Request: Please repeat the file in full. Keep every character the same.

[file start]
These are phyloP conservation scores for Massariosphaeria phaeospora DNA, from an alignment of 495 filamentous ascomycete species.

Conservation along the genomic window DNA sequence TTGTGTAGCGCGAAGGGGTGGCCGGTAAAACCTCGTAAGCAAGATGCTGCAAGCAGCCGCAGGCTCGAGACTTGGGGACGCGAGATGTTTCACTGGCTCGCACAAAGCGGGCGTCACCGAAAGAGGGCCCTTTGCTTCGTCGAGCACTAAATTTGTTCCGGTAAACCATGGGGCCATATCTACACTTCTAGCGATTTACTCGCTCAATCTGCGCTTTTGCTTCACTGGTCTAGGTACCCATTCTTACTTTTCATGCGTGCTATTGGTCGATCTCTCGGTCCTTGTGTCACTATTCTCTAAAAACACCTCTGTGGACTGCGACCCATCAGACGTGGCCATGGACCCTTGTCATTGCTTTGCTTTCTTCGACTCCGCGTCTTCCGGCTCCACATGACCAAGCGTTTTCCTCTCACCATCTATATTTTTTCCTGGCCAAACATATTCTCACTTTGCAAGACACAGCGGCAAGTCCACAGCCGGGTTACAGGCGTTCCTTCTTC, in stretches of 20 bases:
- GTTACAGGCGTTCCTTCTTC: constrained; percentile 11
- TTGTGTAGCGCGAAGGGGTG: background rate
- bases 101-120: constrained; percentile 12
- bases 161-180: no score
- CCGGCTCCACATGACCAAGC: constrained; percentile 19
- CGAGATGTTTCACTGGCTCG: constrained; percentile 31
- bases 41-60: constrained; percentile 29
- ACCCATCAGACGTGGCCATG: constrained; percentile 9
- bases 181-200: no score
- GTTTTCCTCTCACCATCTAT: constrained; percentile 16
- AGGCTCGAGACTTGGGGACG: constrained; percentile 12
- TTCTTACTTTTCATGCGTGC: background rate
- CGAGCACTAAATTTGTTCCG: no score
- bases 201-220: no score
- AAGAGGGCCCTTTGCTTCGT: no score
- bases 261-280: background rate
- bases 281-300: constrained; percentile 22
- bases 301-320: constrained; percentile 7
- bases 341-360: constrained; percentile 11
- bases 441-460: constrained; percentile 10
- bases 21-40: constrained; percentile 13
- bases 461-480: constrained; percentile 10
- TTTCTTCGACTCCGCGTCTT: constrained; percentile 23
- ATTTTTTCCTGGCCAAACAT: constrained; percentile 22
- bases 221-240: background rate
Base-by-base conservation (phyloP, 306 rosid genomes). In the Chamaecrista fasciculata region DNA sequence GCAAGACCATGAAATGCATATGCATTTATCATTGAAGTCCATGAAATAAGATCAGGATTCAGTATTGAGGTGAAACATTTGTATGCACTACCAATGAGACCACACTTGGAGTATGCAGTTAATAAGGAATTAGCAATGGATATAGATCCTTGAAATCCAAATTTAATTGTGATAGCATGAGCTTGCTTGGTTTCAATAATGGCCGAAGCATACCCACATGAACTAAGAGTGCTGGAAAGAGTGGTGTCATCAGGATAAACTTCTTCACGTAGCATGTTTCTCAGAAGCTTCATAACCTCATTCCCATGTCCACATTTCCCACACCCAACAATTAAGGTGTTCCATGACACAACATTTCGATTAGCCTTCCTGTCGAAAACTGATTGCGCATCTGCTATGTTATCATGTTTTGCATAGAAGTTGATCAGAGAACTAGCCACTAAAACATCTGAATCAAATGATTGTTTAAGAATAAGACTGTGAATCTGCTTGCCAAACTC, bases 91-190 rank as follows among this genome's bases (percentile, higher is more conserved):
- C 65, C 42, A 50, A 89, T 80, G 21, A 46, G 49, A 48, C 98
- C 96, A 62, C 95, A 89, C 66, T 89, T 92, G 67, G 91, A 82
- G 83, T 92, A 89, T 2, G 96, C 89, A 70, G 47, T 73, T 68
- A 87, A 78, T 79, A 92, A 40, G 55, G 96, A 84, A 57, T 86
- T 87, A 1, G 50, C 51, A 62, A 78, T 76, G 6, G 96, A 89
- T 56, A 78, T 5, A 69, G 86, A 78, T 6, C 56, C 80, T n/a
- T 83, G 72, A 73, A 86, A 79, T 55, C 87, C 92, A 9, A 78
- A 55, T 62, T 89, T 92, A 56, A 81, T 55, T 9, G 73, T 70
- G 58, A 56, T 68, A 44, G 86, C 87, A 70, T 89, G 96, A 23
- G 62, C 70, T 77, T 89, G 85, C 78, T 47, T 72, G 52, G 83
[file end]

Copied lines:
These are phyloP conservation scores for Massariosphaeria phaeospora DNA, from an alignment of 495 filamentous ascomycete species.

Conservation along the genomic window DNA sequence TTGTGTAGCGCGAAGGGGTGGCCGGTAAAACCTCGTAAGCAAGATGCTGCAAGCAGCCGCAGGCTCGAGACTTGGGGACGCGAGATGTTTCACTGGCTCGCACAAAGCGGGCGTCACCGAAAGAGGGCCCTTTGCTTCGTCGAGCACTAAATTTGTTCCGGTAAACCATGGGGCCATATCTACACTTCTAGCGATTTACTCGCTCAATCTGCGCTTTTGCTTCACTGGTCTAGGTACCCATTCTTACTTTTCATGCGTGCTATTGGTCGATCTCTCGGTCCTTGTGTCACTATTCTCTAAAAACACCTCTGTGGACTGCGACCCATCAGACGTGGCCATGGACCCTTGTCATTGCTTTGCTTTCTTCGACTCCGCGTCTTCCGGCTCCACATGACCAAGCGTTTTCCTCTCACCATCTATATTTTTTCCTGGCCAAACATATTCTCACTTTGCAAGACACAGCGGCAAGTCCACAGCCGGGTTACAGGCGTTCCTTCTTC, in stretches of 20 bases:
- GTTACAGGCGTTCCTTCTTC: constrained; percentile 11
- TTGTGTAGCGCGAAGGGGTG: background rate
- bases 101-120: constrained; percentile 12
- bases 161-180: no score
- CCGGCTCCACATGACCAAGC: constrained; percentile 19
- CGAGATGTTTCACTGGCTCG: constrained; percentile 31
- bases 41-60: constrained; percentile 29
- ACCCATCAGACGTGGCCATG: constrained; percentile 9
- bases 181-200: no score
- GTTTTCCTCTCACCATCTAT: constrained; percentile 16
- AGGCTCGAGACTTGGGGACG: constrained; percentile 12
- TTCTTACTTTTCATGCGTGC: background rate
- CGAGCACTAAATTTGTTCCG: no score
- bases 201-220: no score
- AAGAGGGCCCTTTGCTTCGT: no score
- bases 261-280: background rate
- bases 281-300: constrained; percentile 22
- bases 301-320: constrained; percentile 7
- bases 341-360: constrained; percentile 11
- bases 441-460: constrained; percentile 10
- bases 21-40: constrained; percentile 13
- bases 461-480: constrained; percentile 10
- TTTCTTCGACTCCGCGTCTT: constrained; percentile 23
- ATTTTTTCCTGGCCAAACAT: constrained; percentile 22
- bases 221-240: background rate
Base-by-base conservation (phyloP, 306 rosid genomes). In the Chamaecrista fasciculata region DNA sequence GCAAGACCATGAAATGCATATGCATTTATCATTGAAGTCCATGAAATAAGATCAGGATTCAGTATTGAGGTGAAACATTTGTATGCACTACCAATGAGACCACACTTGGAGTATGCAGTTAATAAGGAATTAGCAATGGATATAGATCCTTGAAATCCAAATTTAATTGTGATAGCATGAGCTTGCTTGGTTTCAATAATGGCCGAAGCATACCCACATGAACTAAGAGTGCTGGAAAGAGTGGTGTCATCAGGATAAACTTCTTCACGTAGCATGTTTCTCAGAAGCTTCATAACCTCATTCCCATGTCCACATTTCCCACACCCAACAATTAAGGTGTTCCATGACACAACATTTCGATTAGCCTTCCTGTCGAAAACTGATTGCGCATCTGCTATGTTATCATGTTTTGCATAGAAGTTGATCAGAGAACTAGCCACTAAAACATCTGAATCAAATGATTGTTTAAGAATAAGACTGTGAATCTGCTTGCCAAACTC, bases 91-190 rank as follows among this genome's bases (percentile, higher is more conserved):
- C 65, C 42, A 50, A 89, T 80, G 21, A 46, G 49, A 48, C 98
- C 96, A 62, C 95, A 89, C 66, T 89, T 92, G 67, G 91, A 82
- G 83, T 92, A 89, T 2, G 96, C 89, A 70, G 47, T 73, T 68
- A 87, A 78, T 79, A 92, A 40, G 55, G 96, A 84, A 57, T 86
- T 87, A 1, G 50, C 51, A 62, A 78, T 76, G 6, G 96, A 89
- T 56, A 78, T 5, A 69, G 86, A 78, T 6, C 56, C 80, T n/a
- T 83, G 72, A 73, A 86, A 79, T 55, C 87, C 92, A 9, A 78
- A 55, T 62, T 89, T 92, A 56, A 81, T 55, T 9, G 73, T 70
- G 58, A 56, T 68, A 44, G 86, C 87, A 70, T 89, G 96, A 23
- G 62, C 70, T 77, T 89, G 85, C 78, T 47, T 72, G 52, G 83